V. Get your hearts sincerely affected with the things you persuade others to embrace, that so you may preach Experimentally, and your Hearers perceive that you are in good earnest, and press nothing upon them but what may tend to their advantage, and which your self would venture your own Salvation on.
VI. Study and consider well the Subjects you intend to Preach on, before you come into the Pulpit, and then words will readily offer themselves; yet think what you are about to say, before you speak, avoiding all uncouth, fantastical words, or phrases, or nauseous, indecent, or ridiculous expressions, which will quickly bring Preaching into contempt, and make your Sermons and Persons, the subjects of Sport and Merriment.
VII. Dissemble not the Truths of God in any case, nor comply with the Lusts of Men, or give any countenance to Sin by word or deed.
VIII. But above all, you must never forget to order your own Conversation as becomes the Gospel, that so you may teach by Example as well as Precept, and that you may appear a good Divine every where, as well as in the Pulpit; for a Minister’s Life and Conversation is more heeded than his Doctrine.
In his well-acclaimed work, A Body of Divinity (only $5 at Solid Ground Christian Books!), which is formatted as a catechism (Q/A), Archbishop James Ussher (1581-1656) explains the nature of our relationship to our first parent, Adam; or perhaps better put, his relationship to us, his posterity, specifically in regard to our inheriting his (Adam’s) guilt. The topic of original sin – our inheriting a sinful nature from Adam’s Fall, as well as the guilt or condemnation of it – is a hot topic in our day, especially within the Southern Baptist Convention. For this reason, and for the purpose of edification in the truth of God’s word, I make available here Ussher’s comments on this most crucial point (note: I have modified the way in which Ussher’s Scriptural references were written, in order to conform to modern rendering):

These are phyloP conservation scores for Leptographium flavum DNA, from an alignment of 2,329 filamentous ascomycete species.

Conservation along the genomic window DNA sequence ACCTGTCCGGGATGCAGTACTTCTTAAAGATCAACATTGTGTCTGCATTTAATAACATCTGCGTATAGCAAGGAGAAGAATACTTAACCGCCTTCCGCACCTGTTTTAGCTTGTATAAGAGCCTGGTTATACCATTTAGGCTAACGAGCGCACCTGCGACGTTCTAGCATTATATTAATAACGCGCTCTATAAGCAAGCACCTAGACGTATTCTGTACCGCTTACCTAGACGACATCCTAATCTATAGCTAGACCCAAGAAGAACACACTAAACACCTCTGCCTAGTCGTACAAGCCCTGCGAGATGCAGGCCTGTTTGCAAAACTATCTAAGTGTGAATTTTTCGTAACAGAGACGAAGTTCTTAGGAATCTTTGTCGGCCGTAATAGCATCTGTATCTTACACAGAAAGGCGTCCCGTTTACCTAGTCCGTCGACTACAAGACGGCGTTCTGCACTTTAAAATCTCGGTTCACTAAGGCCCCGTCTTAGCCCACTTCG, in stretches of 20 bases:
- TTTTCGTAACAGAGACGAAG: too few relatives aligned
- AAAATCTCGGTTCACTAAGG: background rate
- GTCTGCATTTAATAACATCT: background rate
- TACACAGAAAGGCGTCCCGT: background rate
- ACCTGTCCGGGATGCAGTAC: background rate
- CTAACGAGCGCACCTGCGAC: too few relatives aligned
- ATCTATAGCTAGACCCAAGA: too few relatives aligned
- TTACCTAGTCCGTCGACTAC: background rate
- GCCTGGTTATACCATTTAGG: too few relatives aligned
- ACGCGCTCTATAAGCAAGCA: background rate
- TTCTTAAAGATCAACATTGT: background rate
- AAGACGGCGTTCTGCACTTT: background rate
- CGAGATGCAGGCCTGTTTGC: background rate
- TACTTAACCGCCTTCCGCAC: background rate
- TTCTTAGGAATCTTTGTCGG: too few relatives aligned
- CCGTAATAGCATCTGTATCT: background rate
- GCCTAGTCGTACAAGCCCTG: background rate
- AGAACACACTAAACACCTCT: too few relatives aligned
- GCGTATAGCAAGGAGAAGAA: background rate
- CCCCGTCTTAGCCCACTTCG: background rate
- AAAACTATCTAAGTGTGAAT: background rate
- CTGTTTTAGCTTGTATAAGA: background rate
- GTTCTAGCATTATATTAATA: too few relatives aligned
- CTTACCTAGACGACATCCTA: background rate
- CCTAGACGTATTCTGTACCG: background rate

What reason is there that all their Posterity should take part with them both in their Fall, and in the woeful effect thereof? It seemeth not to stand with the Justice of God to punish us for the sin that we never did.
Our first Parents were by God’s Appointment to stand or fall in that Trial; not as singular Persons only, but also as the Head and Root of all Mankind; representing the Persons of all that should descend from them by Natural Generation. And therefore for the understanding of the ground of our Participation with Adam’s Fall, two things must be considered.
First, That Adam was not a private Man in this Business, but sustained the Person of all Mankind, as he who had received Strength for himself and all his Posterity, and so lost the same for all. For Adam received the Promise of Life for himself and us, with this condition, if he had stood: But seeing he stood not, he lost the Promise of Life both from himself and from us. And as his Felicity should have been ours, if he had stood in it; so was his Transgression and Misery ours. So that as in the second Covenant, the Righteousness of the second Adam (CHRIST JESUS the Mediator) is reckoned to those that are begotten of him by spiritual Regeneration, (even those that believe in his Name) although they never did it: So in the Covenant, the sin of the first Adam (who herein sustained a common Person) is reckoned to all the Posterity that descend from him by Carnal Generation, because they were in him, and of him, and one with him, Rom. 5:15-19.